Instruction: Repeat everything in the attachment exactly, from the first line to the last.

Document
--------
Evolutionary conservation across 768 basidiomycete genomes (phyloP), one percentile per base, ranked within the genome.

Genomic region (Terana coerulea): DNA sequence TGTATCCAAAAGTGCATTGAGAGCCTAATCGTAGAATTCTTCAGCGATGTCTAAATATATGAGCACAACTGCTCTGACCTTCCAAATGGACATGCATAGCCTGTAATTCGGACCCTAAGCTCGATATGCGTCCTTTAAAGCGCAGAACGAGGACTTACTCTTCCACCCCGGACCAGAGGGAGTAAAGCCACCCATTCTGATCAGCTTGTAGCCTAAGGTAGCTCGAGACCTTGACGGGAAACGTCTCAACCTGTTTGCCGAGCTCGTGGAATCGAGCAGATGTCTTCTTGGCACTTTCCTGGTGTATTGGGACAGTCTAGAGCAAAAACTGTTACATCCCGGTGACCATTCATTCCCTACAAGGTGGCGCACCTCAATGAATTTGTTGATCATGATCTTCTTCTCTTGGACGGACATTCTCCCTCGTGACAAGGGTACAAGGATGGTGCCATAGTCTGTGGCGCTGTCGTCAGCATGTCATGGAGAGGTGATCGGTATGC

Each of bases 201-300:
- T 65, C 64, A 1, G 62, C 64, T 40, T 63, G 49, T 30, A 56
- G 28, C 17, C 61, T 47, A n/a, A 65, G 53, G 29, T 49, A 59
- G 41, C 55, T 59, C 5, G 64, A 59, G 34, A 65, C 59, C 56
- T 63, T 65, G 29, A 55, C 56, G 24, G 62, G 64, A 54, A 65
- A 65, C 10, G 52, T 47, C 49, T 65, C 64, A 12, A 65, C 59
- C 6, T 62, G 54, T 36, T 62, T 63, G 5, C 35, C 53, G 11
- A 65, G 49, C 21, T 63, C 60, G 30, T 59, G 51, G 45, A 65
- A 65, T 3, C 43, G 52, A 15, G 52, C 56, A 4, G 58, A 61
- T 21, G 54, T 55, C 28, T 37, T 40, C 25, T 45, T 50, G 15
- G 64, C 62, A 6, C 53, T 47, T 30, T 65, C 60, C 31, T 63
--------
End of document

Evolutionary conservation across 768 basidiomycete genomes (phyloP), one percentile per base, ranked within the genome.

Genomic region (Terana coerulea): DNA sequence TGTATCCAAAAGTGCATTGAGAGCCTAATCGTAGAATTCTTCAGCGATGTCTAAATATATGAGCACAACTGCTCTGACCTTCCAAATGGACATGCATAGCCTGTAATTCGGACCCTAAGCTCGATATGCGTCCTTTAAAGCGCAGAACGAGGACTTACTCTTCCACCCCGGACCAGAGGGAGTAAAGCCACCCATTCTGATCAGCTTGTAGCCTAAGGTAGCTCGAGACCTTGACGGGAAACGTCTCAACCTGTTTGCCGAGCTCGTGGAATCGAGCAGATGTCTTCTTGGCACTTTCCTGGTGTATTGGGACAGTCTAGAGCAAAAACTGTTACATCCCGGTGACCATTCATTCCCTACAAGGTGGCGCACCTCAATGAATTTGTTGATCATGATCTTCTTCTCTTGGACGGACATTCTCCCTCGTGACAAGGGTACAAGGATGGTGCCATAGTCTGTGGCGCTGTCGTCAGCATGTCATGGAGAGGTGATCGGTATGC

Each of bases 201-300:
- T 65, C 64, A 1, G 62, C 64, T 40, T 63, G 49, T 30, A 56
- G 28, C 17, C 61, T 47, A n/a, A 65, G 53, G 29, T 49, A 59
- G 41, C 55, T 59, C 5, G 64, A 59, G 34, A 65, C 59, C 56
- T 63, T 65, G 29, A 55, C 56, G 24, G 62, G 64, A 54, A 65
- A 65, C 10, G 52, T 47, C 49, T 65, C 64, A 12, A 65, C 59
- C 6, T 62, G 54, T 36, T 62, T 63, G 5, C 35, C 53, G 11
- A 65, G 49, C 21, T 63, C 60, G 30, T 59, G 51, G 45, A 65
- A 65, T 3, C 43, G 52, A 15, G 52, C 56, A 4, G 58, A 61
- T 21, G 54, T 55, C 28, T 37, T 40, C 25, T 45, T 50, G 15
- G 64, C 62, A 6, C 53, T 47, T 30, T 65, C 60, C 31, T 63